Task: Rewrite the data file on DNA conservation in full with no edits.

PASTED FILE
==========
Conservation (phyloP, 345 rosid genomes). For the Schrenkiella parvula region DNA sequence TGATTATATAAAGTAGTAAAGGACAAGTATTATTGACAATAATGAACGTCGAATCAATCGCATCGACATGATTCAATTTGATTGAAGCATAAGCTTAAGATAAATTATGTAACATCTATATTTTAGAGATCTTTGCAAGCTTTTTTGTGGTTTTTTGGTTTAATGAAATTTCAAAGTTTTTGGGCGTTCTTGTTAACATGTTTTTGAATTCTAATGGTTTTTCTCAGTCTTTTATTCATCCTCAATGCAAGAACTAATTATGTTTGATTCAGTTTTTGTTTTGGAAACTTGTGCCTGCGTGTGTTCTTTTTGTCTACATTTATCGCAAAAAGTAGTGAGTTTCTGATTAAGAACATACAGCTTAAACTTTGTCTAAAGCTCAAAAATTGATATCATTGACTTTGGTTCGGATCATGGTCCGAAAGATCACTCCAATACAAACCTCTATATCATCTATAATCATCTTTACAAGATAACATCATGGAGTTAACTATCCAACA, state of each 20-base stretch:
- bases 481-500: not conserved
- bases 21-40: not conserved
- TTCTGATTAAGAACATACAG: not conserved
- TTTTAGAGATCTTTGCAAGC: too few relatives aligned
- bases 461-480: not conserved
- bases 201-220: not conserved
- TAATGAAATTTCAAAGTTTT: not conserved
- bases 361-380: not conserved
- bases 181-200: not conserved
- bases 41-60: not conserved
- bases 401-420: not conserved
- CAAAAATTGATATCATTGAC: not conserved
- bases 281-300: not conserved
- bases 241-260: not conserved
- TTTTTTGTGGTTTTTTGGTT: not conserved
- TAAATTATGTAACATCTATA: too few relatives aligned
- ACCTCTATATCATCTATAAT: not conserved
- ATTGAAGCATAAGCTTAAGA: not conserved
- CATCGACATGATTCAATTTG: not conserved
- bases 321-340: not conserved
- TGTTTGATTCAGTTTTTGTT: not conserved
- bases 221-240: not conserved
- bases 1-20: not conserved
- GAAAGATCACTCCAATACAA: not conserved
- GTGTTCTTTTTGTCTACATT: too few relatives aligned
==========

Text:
Conservation (phyloP, 345 rosid genomes). For the Schrenkiella parvula region DNA sequence TGATTATATAAAGTAGTAAAGGACAAGTATTATTGACAATAATGAACGTCGAATCAATCGCATCGACATGATTCAATTTGATTGAAGCATAAGCTTAAGATAAATTATGTAACATCTATATTTTAGAGATCTTTGCAAGCTTTTTTGTGGTTTTTTGGTTTAATGAAATTTCAAAGTTTTTGGGCGTTCTTGTTAACATGTTTTTGAATTCTAATGGTTTTTCTCAGTCTTTTATTCATCCTCAATGCAAGAACTAATTATGTTTGATTCAGTTTTTGTTTTGGAAACTTGTGCCTGCGTGTGTTCTTTTTGTCTACATTTATCGCAAAAAGTAGTGAGTTTCTGATTAAGAACATACAGCTTAAACTTTGTCTAAAGCTCAAAAATTGATATCATTGACTTTGGTTCGGATCATGGTCCGAAAGATCACTCCAATACAAACCTCTATATCATCTATAATCATCTTTACAAGATAACATCATGGAGTTAACTATCCAACA, state of each 20-base stretch:
- bases 481-500: not conserved
- bases 21-40: not conserved
- TTCTGATTAAGAACATACAG: not conserved
- TTTTAGAGATCTTTGCAAGC: too few relatives aligned
- bases 461-480: not conserved
- bases 201-220: not conserved
- TAATGAAATTTCAAAGTTTT: not conserved
- bases 361-380: not conserved
- bases 181-200: not conserved
- bases 41-60: not conserved
- bases 401-420: not conserved
- CAAAAATTGATATCATTGAC: not conserved
- bases 281-300: not conserved
- bases 241-260: not conserved
- TTTTTTGTGGTTTTTTGGTT: not conserved
- TAAATTATGTAACATCTATA: too few relatives aligned
- ACCTCTATATCATCTATAAT: not conserved
- ATTGAAGCATAAGCTTAAGA: not conserved
- CATCGACATGATTCAATTTG: not conserved
- bases 321-340: not conserved
- TGTTTGATTCAGTTTTTGTT: not conserved
- bases 221-240: not conserved
- bases 1-20: not conserved
- GAAAGATCACTCCAATACAA: not conserved
- GTGTTCTTTTTGTCTACATT: too few relatives aligned